JP: What can visitors to the American Civil War Center expect to see as the Sesquicentennial continues?  

CC: We are doing considerable preservation work at Historic Tredegar to ensure that the legacy of this important industrial site is here for generations. In addition, we are building new facilities and exhibits that will enable us to showcase more elements of the history of the war through exhibits and programs.
[NOTE: I should also mention that in a few short days Christy’s crew at Tredegar will be staging "American Séance," their original theatrical production that will run Oct. 29 - Nov. 2. Visit for details and to buy tickets. Performances will be at 7 and 8 p.m. Cost is $10 for adults and $5 for students.]

Many thanks to Christy for her time and thoughts!


Monday, October 8, 2012

Photo of the Day: Which Name Would You Choose?

It was a frequent occurrence for newly-freed slaves enlisting in the Union army to change their name (which is why you will see so many George Washington's on the muster rolls of nearly every USCT unit.) This grave, located in Section 23 of Arlington National Cemetery, hints that the man history calls "Beast" may have been reviled by many, but was held in high esteem by the enlisted men under his command.

Saturday, September 29, 2012

From Freedom Fighters to Bounty Hunters: USCT Press Gangs Infiltrate Freedman’s Village at Arlington

As we continue to commemorate the Sesquicentennial of the Civil War, we are moving into that span of time when Emancipation moved from the realm of proposition to reality. This past Saturday marked 150 years since the preliminary Emancipation Proclamation was issued and the amount of ink spilled on the genesis of black recruitment will no doubt increase over the next few months. As we head into this crucial period, I fear that familiar narratives that oversimplify the USCT experience will once again make their way into the public discourse.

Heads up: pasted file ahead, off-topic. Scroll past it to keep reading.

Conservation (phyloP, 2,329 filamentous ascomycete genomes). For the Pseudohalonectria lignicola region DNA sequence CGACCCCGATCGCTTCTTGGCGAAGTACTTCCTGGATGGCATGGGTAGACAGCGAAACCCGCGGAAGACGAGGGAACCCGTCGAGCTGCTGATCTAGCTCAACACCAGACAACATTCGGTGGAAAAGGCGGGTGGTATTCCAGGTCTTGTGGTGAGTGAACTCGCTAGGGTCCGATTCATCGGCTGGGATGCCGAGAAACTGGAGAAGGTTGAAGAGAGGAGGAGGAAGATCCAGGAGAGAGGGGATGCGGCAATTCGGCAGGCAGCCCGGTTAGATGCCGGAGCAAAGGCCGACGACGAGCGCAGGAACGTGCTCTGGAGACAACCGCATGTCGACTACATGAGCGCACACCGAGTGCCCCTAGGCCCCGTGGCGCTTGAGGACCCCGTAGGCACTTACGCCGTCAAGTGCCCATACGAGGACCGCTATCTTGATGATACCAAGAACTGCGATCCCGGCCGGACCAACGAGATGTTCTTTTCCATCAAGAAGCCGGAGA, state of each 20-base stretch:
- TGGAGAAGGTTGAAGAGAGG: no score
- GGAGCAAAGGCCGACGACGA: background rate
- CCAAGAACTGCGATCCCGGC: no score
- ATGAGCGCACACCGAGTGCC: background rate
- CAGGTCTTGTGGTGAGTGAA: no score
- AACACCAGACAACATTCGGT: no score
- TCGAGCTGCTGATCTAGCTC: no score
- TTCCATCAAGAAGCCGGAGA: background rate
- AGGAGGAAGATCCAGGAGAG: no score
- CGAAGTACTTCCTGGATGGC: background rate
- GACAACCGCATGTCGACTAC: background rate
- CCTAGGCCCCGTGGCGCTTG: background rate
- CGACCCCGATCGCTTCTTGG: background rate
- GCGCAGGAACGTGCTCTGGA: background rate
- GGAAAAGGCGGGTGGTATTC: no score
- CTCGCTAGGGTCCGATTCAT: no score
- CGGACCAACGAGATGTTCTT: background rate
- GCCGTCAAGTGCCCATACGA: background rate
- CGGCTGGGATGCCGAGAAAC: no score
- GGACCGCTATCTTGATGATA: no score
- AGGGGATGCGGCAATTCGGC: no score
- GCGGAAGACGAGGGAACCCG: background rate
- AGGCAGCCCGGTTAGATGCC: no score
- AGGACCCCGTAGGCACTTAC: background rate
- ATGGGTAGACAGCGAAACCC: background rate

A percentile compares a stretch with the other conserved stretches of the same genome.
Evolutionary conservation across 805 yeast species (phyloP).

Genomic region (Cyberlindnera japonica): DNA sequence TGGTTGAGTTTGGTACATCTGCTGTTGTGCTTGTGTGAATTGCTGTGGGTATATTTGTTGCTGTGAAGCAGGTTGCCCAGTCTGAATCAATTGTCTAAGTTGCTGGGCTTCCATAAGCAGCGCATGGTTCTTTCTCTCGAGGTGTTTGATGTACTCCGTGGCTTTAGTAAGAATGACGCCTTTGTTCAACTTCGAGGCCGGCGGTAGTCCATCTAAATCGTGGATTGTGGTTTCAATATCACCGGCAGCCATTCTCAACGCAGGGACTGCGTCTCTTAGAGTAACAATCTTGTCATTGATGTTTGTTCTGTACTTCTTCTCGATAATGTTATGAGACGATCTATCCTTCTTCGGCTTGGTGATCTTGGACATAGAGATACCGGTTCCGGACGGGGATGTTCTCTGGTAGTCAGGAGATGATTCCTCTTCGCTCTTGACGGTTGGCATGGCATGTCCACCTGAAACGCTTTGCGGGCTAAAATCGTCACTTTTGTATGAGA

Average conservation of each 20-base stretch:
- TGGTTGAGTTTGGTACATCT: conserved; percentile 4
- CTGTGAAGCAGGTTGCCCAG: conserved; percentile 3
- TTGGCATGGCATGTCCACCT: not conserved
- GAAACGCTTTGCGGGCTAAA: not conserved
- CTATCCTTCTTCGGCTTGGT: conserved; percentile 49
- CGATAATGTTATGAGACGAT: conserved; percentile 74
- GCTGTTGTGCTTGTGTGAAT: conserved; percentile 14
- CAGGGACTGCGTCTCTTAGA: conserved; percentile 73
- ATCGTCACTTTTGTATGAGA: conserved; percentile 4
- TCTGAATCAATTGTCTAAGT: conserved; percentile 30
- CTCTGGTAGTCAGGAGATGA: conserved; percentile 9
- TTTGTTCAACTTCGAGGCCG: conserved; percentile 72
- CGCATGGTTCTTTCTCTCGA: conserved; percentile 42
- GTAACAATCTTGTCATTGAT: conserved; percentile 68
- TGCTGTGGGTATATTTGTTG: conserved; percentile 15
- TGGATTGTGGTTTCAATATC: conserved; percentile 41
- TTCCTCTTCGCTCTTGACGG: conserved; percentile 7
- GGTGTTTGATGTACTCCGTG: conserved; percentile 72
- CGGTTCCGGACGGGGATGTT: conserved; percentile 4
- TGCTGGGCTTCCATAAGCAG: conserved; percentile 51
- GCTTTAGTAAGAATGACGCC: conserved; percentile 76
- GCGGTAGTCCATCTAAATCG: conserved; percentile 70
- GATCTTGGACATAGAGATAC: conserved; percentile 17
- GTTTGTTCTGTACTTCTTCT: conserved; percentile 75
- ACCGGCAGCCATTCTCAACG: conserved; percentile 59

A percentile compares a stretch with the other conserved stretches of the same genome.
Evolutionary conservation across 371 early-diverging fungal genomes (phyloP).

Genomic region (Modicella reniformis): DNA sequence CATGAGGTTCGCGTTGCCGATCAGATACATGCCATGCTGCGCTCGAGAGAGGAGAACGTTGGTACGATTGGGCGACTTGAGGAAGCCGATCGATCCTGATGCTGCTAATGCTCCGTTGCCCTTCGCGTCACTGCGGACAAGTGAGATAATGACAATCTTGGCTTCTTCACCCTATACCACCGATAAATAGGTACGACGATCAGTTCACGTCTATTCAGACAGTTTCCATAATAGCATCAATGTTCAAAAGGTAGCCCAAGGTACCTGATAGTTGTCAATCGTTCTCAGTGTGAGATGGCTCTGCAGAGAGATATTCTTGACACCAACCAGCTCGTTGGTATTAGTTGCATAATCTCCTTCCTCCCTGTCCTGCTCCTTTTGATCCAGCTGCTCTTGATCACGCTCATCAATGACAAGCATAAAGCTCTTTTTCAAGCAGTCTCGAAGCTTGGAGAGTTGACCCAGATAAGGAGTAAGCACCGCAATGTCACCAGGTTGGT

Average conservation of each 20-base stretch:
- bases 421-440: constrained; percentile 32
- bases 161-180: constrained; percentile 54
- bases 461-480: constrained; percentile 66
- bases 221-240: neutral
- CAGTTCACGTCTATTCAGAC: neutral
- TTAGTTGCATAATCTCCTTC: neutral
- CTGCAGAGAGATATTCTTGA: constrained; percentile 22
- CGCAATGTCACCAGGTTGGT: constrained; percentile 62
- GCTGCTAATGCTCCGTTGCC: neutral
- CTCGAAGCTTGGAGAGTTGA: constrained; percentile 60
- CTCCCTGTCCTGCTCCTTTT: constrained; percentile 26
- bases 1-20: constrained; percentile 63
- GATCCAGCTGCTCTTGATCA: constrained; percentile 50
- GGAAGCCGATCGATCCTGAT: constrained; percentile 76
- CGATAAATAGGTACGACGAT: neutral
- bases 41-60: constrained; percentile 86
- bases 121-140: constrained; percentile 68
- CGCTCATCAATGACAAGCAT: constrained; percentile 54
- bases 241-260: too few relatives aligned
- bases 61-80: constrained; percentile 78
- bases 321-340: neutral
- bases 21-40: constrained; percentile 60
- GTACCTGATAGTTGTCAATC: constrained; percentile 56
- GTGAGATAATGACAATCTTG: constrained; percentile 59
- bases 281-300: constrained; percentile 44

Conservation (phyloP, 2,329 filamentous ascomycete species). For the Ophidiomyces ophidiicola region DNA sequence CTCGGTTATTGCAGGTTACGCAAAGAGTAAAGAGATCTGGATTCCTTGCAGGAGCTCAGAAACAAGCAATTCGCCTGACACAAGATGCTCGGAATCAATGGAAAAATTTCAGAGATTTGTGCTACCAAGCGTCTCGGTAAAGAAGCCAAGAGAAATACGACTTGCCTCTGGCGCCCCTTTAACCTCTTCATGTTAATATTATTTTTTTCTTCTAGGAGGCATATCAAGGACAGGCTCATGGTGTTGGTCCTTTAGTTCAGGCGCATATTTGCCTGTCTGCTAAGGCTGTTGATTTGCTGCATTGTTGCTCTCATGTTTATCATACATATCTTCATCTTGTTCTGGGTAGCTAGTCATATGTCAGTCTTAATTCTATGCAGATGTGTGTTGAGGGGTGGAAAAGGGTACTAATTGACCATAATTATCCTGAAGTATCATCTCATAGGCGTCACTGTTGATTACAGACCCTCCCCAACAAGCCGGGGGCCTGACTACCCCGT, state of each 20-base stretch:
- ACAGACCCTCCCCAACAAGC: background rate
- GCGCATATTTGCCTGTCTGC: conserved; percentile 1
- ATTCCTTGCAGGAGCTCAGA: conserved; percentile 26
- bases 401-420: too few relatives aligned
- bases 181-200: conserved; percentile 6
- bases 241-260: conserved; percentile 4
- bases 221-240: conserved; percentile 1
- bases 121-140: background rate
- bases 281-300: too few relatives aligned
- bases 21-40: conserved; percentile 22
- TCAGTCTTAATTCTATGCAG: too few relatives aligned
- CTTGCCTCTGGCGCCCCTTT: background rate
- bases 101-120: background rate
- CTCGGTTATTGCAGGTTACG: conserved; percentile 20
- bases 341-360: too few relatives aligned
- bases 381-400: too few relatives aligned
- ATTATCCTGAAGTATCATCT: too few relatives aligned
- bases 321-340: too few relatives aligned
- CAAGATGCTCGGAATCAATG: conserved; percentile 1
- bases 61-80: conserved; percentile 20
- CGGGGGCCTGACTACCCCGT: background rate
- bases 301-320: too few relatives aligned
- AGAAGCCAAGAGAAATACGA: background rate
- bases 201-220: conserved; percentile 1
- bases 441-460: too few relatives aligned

One such narrative goes something like this: Once the Emancipation Proclamation was issued, African American men living in both the north and the south dropped what they were doing and flocked to recruiting stations to don Union blue and fight for freedom and equality.
While there is more than a germ of truth in this popular narrative, the reality shows that large numbers of African American men stayed away from military service or – even more astonishingly – were compelled to join the army by force. Whether or not a large portion of the African American military age population of a particular state sent large numbers of black troops to the front had much to with the progress of the union army. In areas where the Federals had not gained a toehold, enslaved men rarely took the tremendous risk of attempting to enlist (a good example of this is Texas, which provided fewer than 50 men total.)